It will be a much postponed verdict but my initial reaction to the NDP-Green deal is positive.
Whether so motivated or not, Andrew Weaver has done the right politically moral thing – contradiction in terms though that is – by agreeing to support John Horgan and the NDP. It is particularly laudable in the form of being support not coalition. His obligation is twofold – first to the public, to give them the best possible governance option and secondly to the Green Party, which is the reason he has the options in the first place.
Dealing with the latter point, that’s a bigger obligation than might first appear. The Greens are a worldwide “movement” with obligations outside BC and Canada and have ambitions for political power with reasons to believe they can, with time, succeed. The political persuasion that supports Green certainly is not compatible with the BC variety of the Liberal Party and Dr. Weaver has correctly borne that in mind. We will always suspect, with good reason, that in rejecting Ms. Clark, he turned down a pretty good personal offer.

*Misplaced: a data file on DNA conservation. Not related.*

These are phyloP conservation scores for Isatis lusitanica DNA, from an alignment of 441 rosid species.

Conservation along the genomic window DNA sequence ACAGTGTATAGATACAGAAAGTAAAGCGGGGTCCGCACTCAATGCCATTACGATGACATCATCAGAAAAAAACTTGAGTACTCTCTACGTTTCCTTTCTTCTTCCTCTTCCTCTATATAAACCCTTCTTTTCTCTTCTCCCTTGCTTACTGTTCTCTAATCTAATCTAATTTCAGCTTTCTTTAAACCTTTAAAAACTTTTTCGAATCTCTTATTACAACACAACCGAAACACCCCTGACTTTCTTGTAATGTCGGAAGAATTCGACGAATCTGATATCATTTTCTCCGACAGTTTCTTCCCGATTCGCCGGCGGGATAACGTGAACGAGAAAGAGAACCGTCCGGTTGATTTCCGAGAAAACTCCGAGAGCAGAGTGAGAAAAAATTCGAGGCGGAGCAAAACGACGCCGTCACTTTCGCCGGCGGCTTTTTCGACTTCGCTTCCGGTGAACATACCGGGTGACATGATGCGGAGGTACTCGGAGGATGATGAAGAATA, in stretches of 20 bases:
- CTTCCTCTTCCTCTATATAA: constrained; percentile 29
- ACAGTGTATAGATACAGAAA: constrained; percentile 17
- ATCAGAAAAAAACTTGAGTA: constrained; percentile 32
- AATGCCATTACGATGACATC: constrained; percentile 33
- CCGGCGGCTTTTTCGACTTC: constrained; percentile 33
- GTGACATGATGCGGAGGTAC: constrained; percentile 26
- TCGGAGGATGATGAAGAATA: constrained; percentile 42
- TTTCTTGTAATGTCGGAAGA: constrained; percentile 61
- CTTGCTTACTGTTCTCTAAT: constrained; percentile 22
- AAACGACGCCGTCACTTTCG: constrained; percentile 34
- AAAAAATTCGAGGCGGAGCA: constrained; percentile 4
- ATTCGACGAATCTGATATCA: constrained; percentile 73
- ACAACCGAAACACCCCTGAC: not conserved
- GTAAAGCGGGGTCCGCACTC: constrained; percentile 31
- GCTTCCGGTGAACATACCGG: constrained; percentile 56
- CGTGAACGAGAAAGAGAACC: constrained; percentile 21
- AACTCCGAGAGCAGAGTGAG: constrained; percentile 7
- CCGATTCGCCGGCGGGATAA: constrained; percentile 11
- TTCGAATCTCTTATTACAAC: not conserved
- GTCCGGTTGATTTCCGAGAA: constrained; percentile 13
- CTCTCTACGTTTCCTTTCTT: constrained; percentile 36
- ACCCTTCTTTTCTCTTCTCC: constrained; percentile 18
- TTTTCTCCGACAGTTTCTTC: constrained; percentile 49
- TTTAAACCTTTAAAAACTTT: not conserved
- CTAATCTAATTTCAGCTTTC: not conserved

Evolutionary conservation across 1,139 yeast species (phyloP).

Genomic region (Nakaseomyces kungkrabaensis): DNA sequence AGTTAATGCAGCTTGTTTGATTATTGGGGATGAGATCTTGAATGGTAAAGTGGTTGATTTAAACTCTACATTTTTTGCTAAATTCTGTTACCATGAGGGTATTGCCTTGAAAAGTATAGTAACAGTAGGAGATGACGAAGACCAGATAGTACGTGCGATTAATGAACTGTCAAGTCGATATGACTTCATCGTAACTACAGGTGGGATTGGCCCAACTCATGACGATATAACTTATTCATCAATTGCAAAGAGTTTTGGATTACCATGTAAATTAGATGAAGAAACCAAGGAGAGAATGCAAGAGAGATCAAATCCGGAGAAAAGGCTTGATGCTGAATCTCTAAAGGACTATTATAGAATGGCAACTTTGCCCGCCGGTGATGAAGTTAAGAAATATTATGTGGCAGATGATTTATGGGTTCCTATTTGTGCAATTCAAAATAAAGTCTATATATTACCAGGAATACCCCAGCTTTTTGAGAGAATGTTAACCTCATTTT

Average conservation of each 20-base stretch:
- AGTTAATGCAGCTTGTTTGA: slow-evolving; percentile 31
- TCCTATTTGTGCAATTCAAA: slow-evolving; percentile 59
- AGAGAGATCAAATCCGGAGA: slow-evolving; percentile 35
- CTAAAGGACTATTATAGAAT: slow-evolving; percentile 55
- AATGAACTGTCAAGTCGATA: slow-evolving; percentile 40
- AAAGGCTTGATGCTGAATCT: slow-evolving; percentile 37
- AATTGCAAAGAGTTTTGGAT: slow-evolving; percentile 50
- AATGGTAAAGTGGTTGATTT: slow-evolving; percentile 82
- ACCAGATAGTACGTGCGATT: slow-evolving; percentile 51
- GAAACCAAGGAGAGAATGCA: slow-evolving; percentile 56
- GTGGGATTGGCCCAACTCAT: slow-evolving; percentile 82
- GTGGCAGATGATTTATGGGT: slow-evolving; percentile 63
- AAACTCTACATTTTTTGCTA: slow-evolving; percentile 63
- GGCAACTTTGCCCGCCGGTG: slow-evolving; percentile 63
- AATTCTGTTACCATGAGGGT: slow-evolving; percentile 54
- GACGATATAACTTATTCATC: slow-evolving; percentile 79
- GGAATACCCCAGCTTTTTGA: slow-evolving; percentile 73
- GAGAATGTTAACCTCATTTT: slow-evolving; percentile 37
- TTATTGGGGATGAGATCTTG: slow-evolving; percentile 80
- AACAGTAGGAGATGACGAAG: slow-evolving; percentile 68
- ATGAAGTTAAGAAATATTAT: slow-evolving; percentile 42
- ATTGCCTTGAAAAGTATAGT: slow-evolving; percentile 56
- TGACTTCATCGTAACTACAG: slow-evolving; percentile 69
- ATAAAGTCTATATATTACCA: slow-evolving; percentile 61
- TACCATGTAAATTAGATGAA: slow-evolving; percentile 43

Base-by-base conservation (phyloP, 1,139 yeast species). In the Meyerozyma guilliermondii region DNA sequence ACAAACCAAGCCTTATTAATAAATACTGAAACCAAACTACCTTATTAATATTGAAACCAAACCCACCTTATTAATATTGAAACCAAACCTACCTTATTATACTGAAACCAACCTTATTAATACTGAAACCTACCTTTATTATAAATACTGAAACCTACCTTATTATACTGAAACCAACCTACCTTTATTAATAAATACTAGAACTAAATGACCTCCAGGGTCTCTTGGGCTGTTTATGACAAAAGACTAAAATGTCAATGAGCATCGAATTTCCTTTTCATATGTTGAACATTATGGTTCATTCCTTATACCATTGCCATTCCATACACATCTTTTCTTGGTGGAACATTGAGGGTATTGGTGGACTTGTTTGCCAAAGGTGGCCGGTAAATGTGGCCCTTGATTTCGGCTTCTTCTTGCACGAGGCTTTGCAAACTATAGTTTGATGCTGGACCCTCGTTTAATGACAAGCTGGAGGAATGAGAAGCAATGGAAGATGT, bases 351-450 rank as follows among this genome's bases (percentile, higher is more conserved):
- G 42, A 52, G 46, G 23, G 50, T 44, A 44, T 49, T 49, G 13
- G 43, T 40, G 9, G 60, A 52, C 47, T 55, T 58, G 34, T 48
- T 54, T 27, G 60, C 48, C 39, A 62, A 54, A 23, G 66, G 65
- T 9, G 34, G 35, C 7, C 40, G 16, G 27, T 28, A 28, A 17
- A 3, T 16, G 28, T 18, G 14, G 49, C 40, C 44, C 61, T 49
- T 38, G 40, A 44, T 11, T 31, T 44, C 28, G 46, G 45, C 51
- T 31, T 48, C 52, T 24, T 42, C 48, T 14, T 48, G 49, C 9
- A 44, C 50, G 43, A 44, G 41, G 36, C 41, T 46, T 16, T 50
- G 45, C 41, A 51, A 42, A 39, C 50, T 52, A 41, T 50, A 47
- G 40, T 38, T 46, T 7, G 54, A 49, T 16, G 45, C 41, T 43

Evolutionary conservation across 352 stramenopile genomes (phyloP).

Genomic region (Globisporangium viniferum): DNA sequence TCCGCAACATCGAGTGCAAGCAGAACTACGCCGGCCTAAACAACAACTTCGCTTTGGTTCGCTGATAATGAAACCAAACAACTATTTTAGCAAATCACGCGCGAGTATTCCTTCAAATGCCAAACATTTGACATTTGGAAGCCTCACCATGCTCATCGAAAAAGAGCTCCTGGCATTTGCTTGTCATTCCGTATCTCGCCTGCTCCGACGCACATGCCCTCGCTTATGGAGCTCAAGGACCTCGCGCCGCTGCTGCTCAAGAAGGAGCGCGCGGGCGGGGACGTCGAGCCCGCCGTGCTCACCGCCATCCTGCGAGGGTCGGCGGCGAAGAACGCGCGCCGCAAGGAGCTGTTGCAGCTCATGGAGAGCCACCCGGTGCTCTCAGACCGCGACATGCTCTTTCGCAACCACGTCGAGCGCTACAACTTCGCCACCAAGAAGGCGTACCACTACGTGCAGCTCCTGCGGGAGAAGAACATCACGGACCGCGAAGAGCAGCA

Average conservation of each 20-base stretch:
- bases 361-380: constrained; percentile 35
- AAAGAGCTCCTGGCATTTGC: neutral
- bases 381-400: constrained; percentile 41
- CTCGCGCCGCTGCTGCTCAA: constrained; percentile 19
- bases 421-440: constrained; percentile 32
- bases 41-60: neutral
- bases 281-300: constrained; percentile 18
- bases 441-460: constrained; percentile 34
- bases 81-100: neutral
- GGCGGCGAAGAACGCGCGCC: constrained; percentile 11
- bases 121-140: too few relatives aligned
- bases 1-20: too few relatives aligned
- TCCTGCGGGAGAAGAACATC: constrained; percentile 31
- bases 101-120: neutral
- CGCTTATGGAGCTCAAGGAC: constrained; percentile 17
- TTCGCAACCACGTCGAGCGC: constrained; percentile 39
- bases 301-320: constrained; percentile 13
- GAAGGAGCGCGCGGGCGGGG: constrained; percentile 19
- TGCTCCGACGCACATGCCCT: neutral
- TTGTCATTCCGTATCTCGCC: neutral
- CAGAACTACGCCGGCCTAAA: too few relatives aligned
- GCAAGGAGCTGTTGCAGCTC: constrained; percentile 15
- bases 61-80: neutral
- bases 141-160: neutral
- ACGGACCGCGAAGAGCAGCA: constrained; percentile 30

Environment now a serious political issue
On one major point, self-serving though it may be, the Liberals don’t appear no have noticed that environmentalism is no longer the private preserve of the left. In fact, the whole notion is tied in with traditional “conservatism” back to the time of Republican Teddy Roosevelt. The first Federal Environment Minister was Liberal Len Marchand in the 70s, the first for a Province was Jim Nielsen of the Socreds in 1975. It was not until more recent times that the general public became truly alerted and alarmed. For the Liberals to have overlooked that in their early years might be understood, given their newness, bur how they could have continued that policy to the bitter end may account for that end having occurred. It was eloquent testimony to the stranglehold big money had on Ms. Clark and one can forgive all us Kinder Morgan foes taking a bit of whiskey usually beyond our means tonight!